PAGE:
“Nyarlothotep…the crawling chaos…I will tell the audient void” – H.P Lovecraft
Today the Scout Association has published a new Scout Promise that permits atheists, or those of no faith at all (although it seems to me they are two different kinds of people) to be Scouts without having to lie about what they believe. It all sounds rather fine. On the surface this looks like rather a grand gesture to make, all about inclusivity, all about ensuring that everyone who wants to can have the chance to be a Scout.
Surely, anyone who opposes this, is opposing inclusivity? You might think that to oppose this development would be reactionary and inappropriate in the modern world. It is rather like that classic old question with no right answer: “When did you stop beating your wife?”
In today’s Metro, the Chief Scout has published an article with rather interesting wording.
He says: I see this as a positive and inclusive way of allowing young people who do not have faith in their lives still to enjoy the Scouting adventure…
As regards young people who have “no faith” – do we not think that we as adults should be teaching young people to have faith? Do we not think that it is our duty? Oh…just me then.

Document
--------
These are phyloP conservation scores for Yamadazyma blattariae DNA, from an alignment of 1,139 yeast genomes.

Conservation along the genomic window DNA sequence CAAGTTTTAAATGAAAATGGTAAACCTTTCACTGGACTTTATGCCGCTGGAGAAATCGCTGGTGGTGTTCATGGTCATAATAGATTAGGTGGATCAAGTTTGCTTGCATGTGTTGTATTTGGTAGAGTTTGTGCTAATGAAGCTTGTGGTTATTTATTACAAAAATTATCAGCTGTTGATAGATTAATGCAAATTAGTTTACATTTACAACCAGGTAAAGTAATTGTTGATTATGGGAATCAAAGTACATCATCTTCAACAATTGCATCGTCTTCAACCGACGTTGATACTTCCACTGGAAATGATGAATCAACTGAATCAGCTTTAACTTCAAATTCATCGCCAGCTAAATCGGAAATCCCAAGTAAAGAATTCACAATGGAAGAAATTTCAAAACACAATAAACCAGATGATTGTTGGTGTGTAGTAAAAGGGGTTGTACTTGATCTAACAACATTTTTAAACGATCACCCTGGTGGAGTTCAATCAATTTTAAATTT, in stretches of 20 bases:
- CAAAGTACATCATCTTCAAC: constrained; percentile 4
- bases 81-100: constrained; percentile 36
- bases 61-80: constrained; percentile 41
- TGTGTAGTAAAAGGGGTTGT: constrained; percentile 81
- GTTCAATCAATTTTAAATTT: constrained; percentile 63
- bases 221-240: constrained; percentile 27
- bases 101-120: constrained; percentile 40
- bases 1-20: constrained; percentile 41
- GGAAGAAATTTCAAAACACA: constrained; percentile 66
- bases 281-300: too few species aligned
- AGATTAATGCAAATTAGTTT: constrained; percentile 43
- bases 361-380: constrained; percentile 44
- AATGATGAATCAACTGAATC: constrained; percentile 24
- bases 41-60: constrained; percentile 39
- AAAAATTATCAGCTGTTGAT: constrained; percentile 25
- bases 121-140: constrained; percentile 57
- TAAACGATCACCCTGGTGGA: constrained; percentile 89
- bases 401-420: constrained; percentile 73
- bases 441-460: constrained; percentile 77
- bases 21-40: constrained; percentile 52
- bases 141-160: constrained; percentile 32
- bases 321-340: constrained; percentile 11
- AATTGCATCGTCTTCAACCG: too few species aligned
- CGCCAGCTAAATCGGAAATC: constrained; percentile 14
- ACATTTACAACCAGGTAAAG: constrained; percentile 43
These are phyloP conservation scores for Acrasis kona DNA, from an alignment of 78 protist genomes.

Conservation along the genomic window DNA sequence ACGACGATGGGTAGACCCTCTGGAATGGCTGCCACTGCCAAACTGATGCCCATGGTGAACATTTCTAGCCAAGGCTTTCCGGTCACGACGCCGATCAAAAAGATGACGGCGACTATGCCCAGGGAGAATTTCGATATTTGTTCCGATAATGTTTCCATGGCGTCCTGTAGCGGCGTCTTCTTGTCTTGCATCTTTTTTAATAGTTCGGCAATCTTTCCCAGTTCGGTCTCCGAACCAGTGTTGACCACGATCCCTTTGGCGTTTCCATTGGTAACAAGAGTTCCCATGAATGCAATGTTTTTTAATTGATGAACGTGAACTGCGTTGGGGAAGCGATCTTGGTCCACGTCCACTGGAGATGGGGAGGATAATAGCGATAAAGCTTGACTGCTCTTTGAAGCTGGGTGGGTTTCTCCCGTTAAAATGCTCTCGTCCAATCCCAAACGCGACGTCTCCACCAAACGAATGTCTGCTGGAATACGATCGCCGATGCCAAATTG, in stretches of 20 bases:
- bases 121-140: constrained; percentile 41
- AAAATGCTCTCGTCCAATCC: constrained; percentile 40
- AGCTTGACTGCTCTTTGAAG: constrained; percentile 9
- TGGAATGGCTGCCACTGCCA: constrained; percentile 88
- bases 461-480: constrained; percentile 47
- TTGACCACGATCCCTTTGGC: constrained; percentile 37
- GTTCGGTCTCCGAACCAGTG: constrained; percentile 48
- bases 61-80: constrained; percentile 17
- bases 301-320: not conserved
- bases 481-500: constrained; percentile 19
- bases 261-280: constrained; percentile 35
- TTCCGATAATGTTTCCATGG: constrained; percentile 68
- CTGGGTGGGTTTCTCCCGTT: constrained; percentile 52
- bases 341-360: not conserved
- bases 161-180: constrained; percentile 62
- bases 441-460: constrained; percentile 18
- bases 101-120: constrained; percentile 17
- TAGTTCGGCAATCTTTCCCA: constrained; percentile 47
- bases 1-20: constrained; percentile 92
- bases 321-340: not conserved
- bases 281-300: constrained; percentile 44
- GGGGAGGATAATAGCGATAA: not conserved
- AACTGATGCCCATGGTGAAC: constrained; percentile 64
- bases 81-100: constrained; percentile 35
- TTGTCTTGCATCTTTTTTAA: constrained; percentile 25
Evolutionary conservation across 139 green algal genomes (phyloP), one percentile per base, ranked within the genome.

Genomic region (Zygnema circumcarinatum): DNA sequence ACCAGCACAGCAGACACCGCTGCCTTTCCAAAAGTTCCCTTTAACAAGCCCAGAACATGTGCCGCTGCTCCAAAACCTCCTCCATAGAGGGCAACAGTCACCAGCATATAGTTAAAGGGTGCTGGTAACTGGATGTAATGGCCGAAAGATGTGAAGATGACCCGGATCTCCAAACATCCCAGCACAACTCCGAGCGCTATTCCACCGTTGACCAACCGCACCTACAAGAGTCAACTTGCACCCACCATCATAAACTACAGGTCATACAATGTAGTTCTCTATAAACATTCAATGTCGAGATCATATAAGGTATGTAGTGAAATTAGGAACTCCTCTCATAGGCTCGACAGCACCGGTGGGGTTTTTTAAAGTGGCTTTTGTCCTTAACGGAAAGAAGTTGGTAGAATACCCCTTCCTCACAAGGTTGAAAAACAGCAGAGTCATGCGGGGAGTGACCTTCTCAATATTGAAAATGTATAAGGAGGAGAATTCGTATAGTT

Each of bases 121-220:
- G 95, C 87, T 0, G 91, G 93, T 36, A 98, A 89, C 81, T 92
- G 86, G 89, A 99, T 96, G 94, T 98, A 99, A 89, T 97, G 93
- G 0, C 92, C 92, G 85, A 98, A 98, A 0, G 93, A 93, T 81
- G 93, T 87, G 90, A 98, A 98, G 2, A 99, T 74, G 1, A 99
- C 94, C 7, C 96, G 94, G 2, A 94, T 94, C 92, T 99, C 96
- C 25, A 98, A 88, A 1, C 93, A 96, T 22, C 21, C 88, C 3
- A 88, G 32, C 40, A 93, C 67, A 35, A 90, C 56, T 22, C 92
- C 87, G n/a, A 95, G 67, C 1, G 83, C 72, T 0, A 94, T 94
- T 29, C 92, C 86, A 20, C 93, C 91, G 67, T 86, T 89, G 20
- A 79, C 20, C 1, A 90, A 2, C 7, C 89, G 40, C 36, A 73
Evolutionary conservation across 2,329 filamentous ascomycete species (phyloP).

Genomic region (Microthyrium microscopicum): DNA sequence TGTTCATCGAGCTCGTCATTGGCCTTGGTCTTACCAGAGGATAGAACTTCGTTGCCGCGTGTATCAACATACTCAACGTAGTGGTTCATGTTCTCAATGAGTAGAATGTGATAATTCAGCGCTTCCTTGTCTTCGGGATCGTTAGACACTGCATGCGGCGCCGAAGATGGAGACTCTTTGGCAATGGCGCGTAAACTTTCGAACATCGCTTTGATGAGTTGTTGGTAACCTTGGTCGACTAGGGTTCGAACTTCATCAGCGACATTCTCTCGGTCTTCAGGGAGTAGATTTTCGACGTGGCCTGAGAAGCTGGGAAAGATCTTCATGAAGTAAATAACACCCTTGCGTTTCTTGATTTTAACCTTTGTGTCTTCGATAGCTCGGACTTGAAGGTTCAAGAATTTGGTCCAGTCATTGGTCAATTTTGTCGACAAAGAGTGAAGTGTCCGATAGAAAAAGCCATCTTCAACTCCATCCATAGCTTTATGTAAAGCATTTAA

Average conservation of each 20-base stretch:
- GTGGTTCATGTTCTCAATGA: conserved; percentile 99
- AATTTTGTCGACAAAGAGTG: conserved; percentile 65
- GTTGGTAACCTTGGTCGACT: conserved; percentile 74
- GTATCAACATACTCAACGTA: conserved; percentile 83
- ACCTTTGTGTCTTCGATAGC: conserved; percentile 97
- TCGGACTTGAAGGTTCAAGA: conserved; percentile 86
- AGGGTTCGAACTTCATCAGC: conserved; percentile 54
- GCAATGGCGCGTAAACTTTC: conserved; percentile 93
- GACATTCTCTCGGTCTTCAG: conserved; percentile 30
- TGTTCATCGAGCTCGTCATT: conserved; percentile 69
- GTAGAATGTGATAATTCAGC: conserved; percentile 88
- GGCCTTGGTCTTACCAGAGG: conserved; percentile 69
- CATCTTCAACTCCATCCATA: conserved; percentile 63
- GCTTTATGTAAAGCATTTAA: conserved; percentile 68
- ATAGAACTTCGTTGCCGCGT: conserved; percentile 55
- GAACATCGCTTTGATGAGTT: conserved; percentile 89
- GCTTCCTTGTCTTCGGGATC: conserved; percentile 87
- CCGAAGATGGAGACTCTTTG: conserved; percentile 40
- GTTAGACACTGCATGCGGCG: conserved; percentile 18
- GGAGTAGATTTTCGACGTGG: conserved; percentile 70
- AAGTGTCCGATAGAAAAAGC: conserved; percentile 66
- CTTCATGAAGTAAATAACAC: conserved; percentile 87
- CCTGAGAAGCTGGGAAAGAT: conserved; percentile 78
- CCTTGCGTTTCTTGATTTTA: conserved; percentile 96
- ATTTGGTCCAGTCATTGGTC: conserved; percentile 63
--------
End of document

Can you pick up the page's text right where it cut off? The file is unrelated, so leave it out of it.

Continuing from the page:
And you can see in here the real issue underneath – it’s not about “inclusivity” or anything like that. It’s about creating a secular society – it is about actually stamping out faith and removing it from the public arena.
I’ll steer clear of any discussion of Scouts as such, as it is not really the issue here, except to say that to be fair, Scouts is not faith-based or church-based youth work. It never has been and nor should it be: at Scouts we have never really required young people to have faith – not really. It’s always been secular, right from the start. All very relaxed and anglican and it doesn’t really matter what you believe – until you make an issue of it. And then, of course, you are in trouble. We English have never really got on with people that “make an issue” of faith matters.
The real issue is creeping and insidious secularism. Writing very much as a Christian now, I think secularism has a spiritual origin and needs opposition. It is evil. This is why I opened the article with a quote from a H.P Lovecraft horror story.
Alice Bailey (1880-1949) was a 20th century “new age” guru who proposed a ten point plan to destroy Christianity. Some promoters of secularism remind me of the the expression Stalin used – “useful idiots”. They are going unwittingly about the work of the likes of Alice Bailey. If they are not careful they will place themselves and others in our society into the hands of one who is very much more dangerous than Josef Stalin. But then, secular liberals don’t believe in the devil any more than they believe in God.